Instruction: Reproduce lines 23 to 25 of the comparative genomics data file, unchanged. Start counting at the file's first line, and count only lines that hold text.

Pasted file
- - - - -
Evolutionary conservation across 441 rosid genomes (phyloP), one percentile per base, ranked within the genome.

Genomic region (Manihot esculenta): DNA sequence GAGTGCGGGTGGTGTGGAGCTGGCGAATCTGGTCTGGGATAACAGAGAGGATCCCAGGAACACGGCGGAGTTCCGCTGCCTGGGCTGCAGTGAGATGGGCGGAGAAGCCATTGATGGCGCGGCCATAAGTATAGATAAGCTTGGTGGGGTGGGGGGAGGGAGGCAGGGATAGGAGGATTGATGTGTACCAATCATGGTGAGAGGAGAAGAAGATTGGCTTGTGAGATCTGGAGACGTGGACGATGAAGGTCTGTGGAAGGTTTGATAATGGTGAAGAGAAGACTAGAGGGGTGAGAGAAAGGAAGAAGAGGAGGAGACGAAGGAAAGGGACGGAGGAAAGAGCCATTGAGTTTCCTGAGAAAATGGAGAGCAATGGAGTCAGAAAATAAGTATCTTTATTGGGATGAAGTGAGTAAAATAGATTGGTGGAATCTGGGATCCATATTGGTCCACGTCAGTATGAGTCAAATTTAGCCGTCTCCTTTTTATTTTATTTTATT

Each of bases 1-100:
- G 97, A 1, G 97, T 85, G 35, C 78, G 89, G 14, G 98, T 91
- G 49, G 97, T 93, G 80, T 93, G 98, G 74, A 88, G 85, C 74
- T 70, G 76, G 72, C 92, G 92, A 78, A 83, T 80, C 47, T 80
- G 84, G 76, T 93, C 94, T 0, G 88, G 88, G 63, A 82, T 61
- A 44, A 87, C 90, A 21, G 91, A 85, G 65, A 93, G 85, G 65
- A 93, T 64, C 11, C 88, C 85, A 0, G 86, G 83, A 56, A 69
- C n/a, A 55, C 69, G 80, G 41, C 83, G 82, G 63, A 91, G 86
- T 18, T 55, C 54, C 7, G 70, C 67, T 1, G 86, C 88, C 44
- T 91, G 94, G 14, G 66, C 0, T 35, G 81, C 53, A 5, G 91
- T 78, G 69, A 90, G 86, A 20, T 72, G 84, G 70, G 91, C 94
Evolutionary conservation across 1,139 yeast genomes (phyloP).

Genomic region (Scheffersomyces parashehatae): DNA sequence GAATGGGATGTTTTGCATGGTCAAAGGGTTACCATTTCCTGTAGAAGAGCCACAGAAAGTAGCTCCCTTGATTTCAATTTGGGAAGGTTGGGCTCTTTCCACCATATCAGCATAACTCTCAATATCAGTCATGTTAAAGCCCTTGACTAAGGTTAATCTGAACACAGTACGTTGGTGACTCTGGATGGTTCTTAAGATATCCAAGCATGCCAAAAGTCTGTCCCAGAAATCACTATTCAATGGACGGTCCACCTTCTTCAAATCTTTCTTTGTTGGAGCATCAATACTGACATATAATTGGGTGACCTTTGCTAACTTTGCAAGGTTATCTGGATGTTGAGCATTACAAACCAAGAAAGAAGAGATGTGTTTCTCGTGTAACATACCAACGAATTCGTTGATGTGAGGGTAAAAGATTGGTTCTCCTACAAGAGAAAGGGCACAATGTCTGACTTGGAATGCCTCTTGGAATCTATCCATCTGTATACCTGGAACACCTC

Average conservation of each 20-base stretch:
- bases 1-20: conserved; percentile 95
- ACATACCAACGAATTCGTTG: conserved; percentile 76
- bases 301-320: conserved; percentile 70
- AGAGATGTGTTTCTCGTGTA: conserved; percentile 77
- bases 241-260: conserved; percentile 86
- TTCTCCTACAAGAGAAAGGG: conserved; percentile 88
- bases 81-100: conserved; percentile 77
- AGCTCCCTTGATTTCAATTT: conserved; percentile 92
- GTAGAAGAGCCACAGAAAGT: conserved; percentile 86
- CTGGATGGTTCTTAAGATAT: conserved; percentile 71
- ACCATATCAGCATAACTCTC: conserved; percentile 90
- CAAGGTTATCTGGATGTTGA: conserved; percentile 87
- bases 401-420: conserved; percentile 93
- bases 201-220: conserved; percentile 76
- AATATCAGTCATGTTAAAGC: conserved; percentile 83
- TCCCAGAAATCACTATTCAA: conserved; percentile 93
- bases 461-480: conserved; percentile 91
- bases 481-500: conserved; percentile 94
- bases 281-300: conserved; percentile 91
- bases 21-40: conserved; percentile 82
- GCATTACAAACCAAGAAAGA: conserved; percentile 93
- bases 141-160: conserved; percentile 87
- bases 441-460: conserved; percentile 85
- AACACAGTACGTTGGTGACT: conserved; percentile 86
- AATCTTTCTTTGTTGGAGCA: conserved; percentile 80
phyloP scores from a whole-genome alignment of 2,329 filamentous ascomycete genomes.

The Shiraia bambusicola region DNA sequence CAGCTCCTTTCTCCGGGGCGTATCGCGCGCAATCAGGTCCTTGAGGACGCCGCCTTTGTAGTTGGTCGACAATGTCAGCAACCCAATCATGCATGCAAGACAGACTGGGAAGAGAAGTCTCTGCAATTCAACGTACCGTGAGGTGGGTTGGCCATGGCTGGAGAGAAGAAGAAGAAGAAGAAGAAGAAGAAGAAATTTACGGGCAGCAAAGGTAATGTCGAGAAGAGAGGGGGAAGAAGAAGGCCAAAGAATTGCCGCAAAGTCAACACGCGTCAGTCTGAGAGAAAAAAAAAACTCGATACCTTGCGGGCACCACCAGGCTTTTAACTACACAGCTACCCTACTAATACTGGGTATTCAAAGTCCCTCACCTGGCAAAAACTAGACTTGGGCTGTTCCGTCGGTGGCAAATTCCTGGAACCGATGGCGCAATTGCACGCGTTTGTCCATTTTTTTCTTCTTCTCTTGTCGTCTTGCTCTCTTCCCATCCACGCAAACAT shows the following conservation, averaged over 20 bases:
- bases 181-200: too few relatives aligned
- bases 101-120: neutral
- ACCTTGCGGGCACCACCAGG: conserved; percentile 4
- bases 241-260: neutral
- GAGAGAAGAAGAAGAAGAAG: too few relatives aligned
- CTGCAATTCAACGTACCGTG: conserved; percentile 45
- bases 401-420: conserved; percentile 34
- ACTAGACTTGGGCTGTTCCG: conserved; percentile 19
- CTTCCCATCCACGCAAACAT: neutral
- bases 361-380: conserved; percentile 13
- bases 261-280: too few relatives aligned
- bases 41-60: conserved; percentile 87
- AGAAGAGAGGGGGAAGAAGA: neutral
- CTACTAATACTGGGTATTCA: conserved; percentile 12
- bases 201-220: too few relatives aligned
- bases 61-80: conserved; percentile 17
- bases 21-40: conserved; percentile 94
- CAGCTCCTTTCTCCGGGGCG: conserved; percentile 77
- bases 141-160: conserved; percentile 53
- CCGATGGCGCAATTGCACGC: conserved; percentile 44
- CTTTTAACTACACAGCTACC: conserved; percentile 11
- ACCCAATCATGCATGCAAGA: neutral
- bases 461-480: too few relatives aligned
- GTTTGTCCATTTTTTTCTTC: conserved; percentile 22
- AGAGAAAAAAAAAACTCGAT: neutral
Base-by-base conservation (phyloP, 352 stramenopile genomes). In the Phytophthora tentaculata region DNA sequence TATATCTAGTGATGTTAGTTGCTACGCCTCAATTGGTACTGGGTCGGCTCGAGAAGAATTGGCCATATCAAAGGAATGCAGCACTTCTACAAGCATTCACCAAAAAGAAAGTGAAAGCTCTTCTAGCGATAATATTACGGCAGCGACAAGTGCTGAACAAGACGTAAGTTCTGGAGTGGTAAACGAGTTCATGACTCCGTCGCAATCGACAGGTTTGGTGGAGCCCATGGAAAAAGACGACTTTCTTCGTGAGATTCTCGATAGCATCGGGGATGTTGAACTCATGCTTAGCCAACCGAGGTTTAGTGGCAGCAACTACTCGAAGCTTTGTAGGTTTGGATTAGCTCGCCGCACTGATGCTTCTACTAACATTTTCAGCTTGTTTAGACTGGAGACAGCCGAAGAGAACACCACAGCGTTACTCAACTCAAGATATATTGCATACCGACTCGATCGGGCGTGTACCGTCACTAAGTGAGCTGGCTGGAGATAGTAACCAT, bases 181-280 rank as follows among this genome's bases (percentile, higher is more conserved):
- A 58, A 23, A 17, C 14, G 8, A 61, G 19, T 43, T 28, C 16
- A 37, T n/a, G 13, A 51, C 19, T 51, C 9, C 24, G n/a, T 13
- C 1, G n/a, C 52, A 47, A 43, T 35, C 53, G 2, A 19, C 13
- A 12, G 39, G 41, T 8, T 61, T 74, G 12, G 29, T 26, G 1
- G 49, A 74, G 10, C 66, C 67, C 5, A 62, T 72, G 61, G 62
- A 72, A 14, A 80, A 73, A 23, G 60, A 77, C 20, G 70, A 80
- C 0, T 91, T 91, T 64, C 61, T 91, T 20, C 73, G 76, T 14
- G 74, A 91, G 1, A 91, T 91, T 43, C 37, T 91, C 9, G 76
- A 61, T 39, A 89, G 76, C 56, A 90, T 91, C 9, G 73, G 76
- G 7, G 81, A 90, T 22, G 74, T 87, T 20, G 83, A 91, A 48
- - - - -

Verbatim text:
- bases 81-100: conserved; percentile 77
- AGCTCCCTTGATTTCAATTT: conserved; percentile 92
- GTAGAAGAGCCACAGAAAGT: conserved; percentile 86